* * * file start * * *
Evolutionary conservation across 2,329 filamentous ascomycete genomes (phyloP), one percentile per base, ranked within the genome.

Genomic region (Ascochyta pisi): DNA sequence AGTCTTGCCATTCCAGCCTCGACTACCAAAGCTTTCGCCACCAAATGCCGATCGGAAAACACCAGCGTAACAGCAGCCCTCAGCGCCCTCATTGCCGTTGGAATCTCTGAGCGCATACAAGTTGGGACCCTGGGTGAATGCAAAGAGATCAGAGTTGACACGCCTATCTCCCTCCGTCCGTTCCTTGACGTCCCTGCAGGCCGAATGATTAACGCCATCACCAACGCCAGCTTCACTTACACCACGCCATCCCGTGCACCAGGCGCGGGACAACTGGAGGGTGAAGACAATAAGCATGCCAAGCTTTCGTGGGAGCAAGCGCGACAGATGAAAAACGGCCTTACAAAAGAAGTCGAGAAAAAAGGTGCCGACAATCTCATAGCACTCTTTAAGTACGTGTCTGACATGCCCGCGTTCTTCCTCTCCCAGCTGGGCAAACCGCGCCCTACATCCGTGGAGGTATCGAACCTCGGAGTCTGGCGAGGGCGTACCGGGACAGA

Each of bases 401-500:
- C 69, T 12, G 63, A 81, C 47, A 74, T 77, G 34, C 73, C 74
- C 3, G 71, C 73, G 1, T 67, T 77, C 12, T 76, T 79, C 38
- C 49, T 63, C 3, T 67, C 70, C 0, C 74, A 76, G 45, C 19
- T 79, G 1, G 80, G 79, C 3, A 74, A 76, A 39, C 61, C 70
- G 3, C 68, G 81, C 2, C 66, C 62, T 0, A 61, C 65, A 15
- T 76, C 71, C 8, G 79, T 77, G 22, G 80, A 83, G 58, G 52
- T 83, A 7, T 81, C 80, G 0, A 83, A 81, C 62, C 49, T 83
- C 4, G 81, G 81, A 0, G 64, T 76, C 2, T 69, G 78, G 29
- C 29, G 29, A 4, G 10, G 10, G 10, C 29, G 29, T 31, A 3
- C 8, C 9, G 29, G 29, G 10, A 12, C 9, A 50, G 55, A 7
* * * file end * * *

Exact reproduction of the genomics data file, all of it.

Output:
Evolutionary conservation across 2,329 filamentous ascomycete genomes (phyloP), one percentile per base, ranked within the genome.

Genomic region (Ascochyta pisi): DNA sequence AGTCTTGCCATTCCAGCCTCGACTACCAAAGCTTTCGCCACCAAATGCCGATCGGAAAACACCAGCGTAACAGCAGCCCTCAGCGCCCTCATTGCCGTTGGAATCTCTGAGCGCATACAAGTTGGGACCCTGGGTGAATGCAAAGAGATCAGAGTTGACACGCCTATCTCCCTCCGTCCGTTCCTTGACGTCCCTGCAGGCCGAATGATTAACGCCATCACCAACGCCAGCTTCACTTACACCACGCCATCCCGTGCACCAGGCGCGGGACAACTGGAGGGTGAAGACAATAAGCATGCCAAGCTTTCGTGGGAGCAAGCGCGACAGATGAAAAACGGCCTTACAAAAGAAGTCGAGAAAAAAGGTGCCGACAATCTCATAGCACTCTTTAAGTACGTGTCTGACATGCCCGCGTTCTTCCTCTCCCAGCTGGGCAAACCGCGCCCTACATCCGTGGAGGTATCGAACCTCGGAGTCTGGCGAGGGCGTACCGGGACAGA

Each of bases 401-500:
- C 69, T 12, G 63, A 81, C 47, A 74, T 77, G 34, C 73, C 74
- C 3, G 71, C 73, G 1, T 67, T 77, C 12, T 76, T 79, C 38
- C 49, T 63, C 3, T 67, C 70, C 0, C 74, A 76, G 45, C 19
- T 79, G 1, G 80, G 79, C 3, A 74, A 76, A 39, C 61, C 70
- G 3, C 68, G 81, C 2, C 66, C 62, T 0, A 61, C 65, A 15
- T 76, C 71, C 8, G 79, T 77, G 22, G 80, A 83, G 58, G 52
- T 83, A 7, T 81, C 80, G 0, A 83, A 81, C 62, C 49, T 83
- C 4, G 81, G 81, A 0, G 64, T 76, C 2, T 69, G 78, G 29
- C 29, G 29, A 4, G 10, G 10, G 10, C 29, G 29, T 31, A 3
- C 8, C 9, G 29, G 29, G 10, A 12, C 9, A 50, G 55, A 7